Facebook CEO Mark Zuckerberg said yesterday that the company welcomes more regulation, particularly to bring transparency to political advertising online. But in recent months, Facebook has been quietly fighting lawmakers to keep them from passing an act that does exactly that, campaign transparency advocates and Congressional staff tell Quartz.
The Honest Ads Act was introduced last October to close a loophole that has existed since politicians started advertising on the internet, and was expected by many to sail through Congress. Coming as Congress investigated how Russia used tech companies to influence the 2016 election, it was considered by many in Washington DC to be the bare minimum lawmakers could do to address the problem.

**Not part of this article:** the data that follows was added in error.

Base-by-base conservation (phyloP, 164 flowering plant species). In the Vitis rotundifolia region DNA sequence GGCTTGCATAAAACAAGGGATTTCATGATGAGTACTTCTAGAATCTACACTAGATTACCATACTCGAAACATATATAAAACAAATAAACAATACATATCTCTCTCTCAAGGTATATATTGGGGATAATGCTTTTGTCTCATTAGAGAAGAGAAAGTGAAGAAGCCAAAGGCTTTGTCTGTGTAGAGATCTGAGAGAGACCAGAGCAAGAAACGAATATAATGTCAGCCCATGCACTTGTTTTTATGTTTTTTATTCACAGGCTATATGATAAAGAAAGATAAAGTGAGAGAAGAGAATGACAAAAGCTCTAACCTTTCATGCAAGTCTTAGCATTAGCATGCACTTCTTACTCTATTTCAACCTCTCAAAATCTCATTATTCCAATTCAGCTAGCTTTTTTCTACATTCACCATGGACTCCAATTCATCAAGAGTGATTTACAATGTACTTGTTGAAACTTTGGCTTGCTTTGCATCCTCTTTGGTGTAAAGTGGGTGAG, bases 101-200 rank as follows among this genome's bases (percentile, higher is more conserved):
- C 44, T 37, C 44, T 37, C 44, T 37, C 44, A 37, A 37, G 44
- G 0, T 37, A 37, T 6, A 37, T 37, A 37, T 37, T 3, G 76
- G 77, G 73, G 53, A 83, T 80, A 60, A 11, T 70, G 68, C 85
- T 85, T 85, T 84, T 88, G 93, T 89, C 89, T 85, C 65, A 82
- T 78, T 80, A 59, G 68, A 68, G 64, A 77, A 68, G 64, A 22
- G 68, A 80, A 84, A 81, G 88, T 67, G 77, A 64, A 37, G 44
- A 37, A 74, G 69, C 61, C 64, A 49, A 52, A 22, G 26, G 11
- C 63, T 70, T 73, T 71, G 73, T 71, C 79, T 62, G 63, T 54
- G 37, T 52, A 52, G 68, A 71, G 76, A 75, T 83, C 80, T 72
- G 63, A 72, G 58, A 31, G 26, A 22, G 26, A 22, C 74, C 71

The act introduces disclosure and disclaimer rules to online political advertising. Tech companies would have to keep copies of election ads, and make them available to the public. The ads would also have to contain disclaimers similar to those included in TV or print political ads, informing voters who paid for the ad, how much, and whom they targeted.